Made in Dundee
You should be nearing the junction of four roads. Don't cross over just yet. Look at the building on the corner. On the wall facing the pavement you have just walked along you should see a plaque. This is to Winston Churchill, Dundee's MP for 14 years, until he was defeated by Scrymgeour.
Churchill made an attempt in 1922 to appeal to those women who had been granted the vote in 1918. One of his election campaign adverts proclaims: 'Women Electors! Churchill Stands for Home and Family.' Something of a deaf note in a city where women were the breadwinners.
This was not the only reason Churchill lost his seat. While he was MP for Dundee he opposed votes for women, sent in the army against striking Welsh miners and deployed the Black and Tans against Ireland. As well as being a working class city with strong suffragette leanings, Dundee had a large Irish population.
In a way it is incredible that he was an MP for Dundee for so long.
Stand with Churchill's plaque at your back and face the crossing.
Look diagonally to the road on your right. Can you see the big black building just beyond the Royal Bank of Scotland building? It has blue stock market figures on constant rotation. It looks to me almost like someone has picked it up and transported it from London's Canary Wharf. It doesn't quite gel with the rest of Dundee.
That is the headquarters of the Alliance Trust. It is a constituent of the FTSE 250 Index – in laymen's terms that means it is somewhere between 101 and 350 of the largest companies listed on the London Stock Exchange. It is an investment company and its origins can be traced back to the days of the jute barons. In the 1870s the manufacturers of Dundee discovered that they had a lot of spare cash lying around. Twenty-eight year old Robert Fleming came forward with a proposition - they should invest it in America. Dundonian money started pouring into the States, funding railroad expansions and Texan cattle ranches. By the 1880s it was estimated that Dundee investments in North America totaled £5m - the equivalent of £200 million today.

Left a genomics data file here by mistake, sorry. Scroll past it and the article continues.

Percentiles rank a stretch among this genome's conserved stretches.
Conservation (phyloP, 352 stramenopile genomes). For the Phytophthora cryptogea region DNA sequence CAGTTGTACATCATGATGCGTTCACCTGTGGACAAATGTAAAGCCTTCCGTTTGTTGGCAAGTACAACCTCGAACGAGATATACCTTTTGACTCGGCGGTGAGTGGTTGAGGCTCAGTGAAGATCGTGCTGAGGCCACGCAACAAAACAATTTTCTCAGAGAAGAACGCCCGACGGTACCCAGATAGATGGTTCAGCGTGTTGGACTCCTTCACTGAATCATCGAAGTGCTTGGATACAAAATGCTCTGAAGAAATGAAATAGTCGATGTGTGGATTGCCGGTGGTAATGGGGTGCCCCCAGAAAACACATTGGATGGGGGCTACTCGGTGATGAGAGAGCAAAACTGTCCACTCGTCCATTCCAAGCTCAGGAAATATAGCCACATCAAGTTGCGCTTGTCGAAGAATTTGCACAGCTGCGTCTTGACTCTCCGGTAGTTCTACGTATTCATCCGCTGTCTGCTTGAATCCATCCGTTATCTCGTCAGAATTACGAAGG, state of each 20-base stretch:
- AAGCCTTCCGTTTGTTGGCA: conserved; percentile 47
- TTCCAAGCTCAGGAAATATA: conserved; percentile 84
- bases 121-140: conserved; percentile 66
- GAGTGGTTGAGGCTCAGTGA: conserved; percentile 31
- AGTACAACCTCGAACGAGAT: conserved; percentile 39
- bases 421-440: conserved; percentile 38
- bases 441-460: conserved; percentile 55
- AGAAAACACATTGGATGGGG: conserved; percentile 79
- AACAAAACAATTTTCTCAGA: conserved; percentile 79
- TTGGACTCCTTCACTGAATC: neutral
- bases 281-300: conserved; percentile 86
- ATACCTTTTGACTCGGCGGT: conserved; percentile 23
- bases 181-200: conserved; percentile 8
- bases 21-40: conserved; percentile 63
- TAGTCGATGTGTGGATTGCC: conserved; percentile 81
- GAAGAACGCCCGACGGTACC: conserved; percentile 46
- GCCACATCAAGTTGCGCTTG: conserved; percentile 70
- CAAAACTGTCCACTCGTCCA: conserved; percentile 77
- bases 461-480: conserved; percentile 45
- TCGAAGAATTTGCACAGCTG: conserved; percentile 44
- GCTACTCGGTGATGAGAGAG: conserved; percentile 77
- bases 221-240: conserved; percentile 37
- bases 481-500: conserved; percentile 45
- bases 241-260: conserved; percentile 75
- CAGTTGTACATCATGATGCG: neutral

The Alliance Trust is an amalgamation of companies that were formed at the time to invest in America.
Robert Fleming organised and advised many of the investment trusts and his fortune was made by it - not bad for a boy who had started working as a clerk at Baxters' Mill at 13 years old. He was an acknowledged expert in railroad expansion and was part of the formation of the Anglo-Persian Oil Company, now BP. After 13 years he left Dundee for London and opened the investment bank Robert Fleming & Co. He remembered his home town though and gave £155,000 for workers' housing near Clepington Road. To this day it is known as the Fleming Gardens. However the Fleming name is chiefly immortalized by his grandson, Ian. Ian Fleming went on to write the James Bond books. It is worth wondering whether he would have provided the world with its most famous spy had he not been given the affluent Etonian upbringing that was the product of his grandfather's fortune.
Keep Churchill's plaque at your back. Cross over the road directly in front of you.